On 26 October 2023, the Constitutional Court, in a 4 (constitutional) : 5 (partially unconstitutional) opinion, ruled that Articles 19 and 25 (2) of the ‘Acquired Immunodeficiency Disease Prevention Act’ (as amended by Act No. 11749 of 5 April 2013), which prohibit a person infected with the human immunodeficiency virus (HIV) from committing an act of transmission to another person through blood or bodily fluids, and punish a violation with imprisonment for up to three years, are both constitutional. [Constitutionality].

However, there is a partial unconstitutional opinion by Justices Yoo Nam-seok, Kim Ki-young, Moon Hyung-bae, Lee Im-sun, and Jung Jeong-mi that the part of the above provisions that prohibits and punishes the transmission of infection by an infected person who faithfully implements the treatment prescribed by a medical practitioner is unconstitutional.

○ This case is the first case in which the Constitutional Court has decided on the transmission of human immunodeficiency virus by an infected person, and heard arguments from the Korean Health Service, the defendant’s counsel, and the witnesses (medical experts and professors).

○ The constitutionality of the provision under review was declared unconstitutional by four judges, partially unconstitutional by five judges, and partially unconstitutional by a majority of judges, but not by the quorum of judges (six judges) to determine unconstitutionality.

The full Court decision is available on request.


New report from Williams Institute finds that HIV criminalisation in Arkansas disproportionately impacts Black men

Enforcement of HIV Criminalization in Arkansas


The Williams Institute analyzed data from the state of Arkansas about individuals who came into contact with the state’s criminal system through allegations of HIV-related crimes. We analyzed both law enforcement arrest data and data from the state’s Department of Corrections and sex offender registries to understand the beginning and end stages of the criminalization cycle. In total, we estimate that at least 108 people have had contact with Arkansas’ criminal system because of allegations of HIV crimes.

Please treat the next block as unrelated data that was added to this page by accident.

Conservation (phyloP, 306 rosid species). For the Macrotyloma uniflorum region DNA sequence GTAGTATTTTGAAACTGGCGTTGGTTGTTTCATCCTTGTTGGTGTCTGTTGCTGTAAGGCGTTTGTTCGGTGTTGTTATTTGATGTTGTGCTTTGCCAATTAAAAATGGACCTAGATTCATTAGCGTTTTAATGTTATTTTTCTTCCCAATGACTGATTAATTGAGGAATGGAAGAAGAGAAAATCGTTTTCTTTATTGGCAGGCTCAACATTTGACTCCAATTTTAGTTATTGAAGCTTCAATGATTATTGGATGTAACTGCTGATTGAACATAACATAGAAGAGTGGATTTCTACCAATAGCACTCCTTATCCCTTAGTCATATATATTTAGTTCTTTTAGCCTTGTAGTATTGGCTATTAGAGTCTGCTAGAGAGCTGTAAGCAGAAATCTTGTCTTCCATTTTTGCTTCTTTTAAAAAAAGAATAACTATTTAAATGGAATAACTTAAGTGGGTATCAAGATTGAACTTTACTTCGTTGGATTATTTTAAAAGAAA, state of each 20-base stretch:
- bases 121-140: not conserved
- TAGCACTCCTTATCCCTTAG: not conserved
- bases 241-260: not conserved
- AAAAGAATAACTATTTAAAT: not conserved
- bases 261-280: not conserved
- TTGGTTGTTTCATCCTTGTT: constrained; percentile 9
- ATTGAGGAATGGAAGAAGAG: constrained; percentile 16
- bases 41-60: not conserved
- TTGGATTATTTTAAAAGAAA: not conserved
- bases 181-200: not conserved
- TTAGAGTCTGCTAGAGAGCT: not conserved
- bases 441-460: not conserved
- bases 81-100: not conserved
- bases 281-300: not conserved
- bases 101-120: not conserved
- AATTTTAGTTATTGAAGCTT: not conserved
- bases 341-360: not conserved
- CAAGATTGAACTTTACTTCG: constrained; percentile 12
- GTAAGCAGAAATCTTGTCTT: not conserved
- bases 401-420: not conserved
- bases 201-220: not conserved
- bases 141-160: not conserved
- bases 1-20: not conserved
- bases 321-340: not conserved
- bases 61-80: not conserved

• There have been at least 119 charges at arrest for allegations of HIV-related crimes since 1990, including four charges for failure to disclose one’s HIV status to a medical professional.
  • Arrests continue to the present day, with the latest arrest in 2022—the latest year for which data were available.
  • Enforcement is highly concentrated by geography:
    • 18% of all arrests originated with Little Rock Police Department, followed by Fort Collins Police Department (10%).
    • Likewise, Pulaski County originated one-third of all HIV-related arrests, followed by Sebastian County with 12% of arrests, and Miller County with 5% of arrests. In contrast, most counties had one or no arrests.
  • The racial composition of people arrested for allegations of HIV-related crimes skews Black: Black people were 48% of all HIV-related arrests, but only 15% of the state’s population, and 43% of people living with HIV in the state:
      • Black men in particular were overrepresented—7% of the state’s population, 31% of people living with HIV, and 44% of HIV-related arrests.
  • Four in five arrests (80%) that proceeded to the prosecution phase resulted in a guilty outcome. Only one case resulted in a not guilty outcome, and the remaining cases had charges dropped or prosecutors declined to pursue the case.
  • The youngest person with an HIV-related conviction was 18 years old.
  • Fourteen people were currently on the sex offender registry for an HIV-related conviction in 2023.
    • Half of these people were Black men, although Black men made up only 22% of the overall sex offender registry.
  • Twenty-one people across two snapshots of people in Arkansas Department of Corrections (DOC) custody (in 2007 and 2023) had HIV-related convictions mandating a sentence:
    • The average sentence per count for the HIV-related conviction was 24 years.
    • Four people only had HIV-related convictions; they had no other current or prior convictions.
    • Black men were 57% of all people with an HIV-related DOC sentence, compared to 38% of all people in DOC custody.

Download the full report

Costa Rica: Organisation of People Living with HIV responds to proposed law to reinstate HIV Criminalisation

Policies that criminalise HIV are policies of death

Translated via For article in Spanish, please scroll down

The Positivxs Organisation, an association of people living with HIV and STIs, told Yafit Ohana that “policies that criminalise HIV are policies of death”.

The organisation’s statements follow “the appearance of Ms Yafit Ohana before the Human Rights Commission of the Legislative Assembly of Costa Rica. In that dialogue, she confirmed that she had met several times with the President of the Republic, Rodrigo Chaves Robles, to propose the creation of a law criminalising intentional HIV transmission with penalties equal to those for murder. Ms. Ohana also said that her criminalization proposal is relevant because it aims to protect Costa Rican women and children.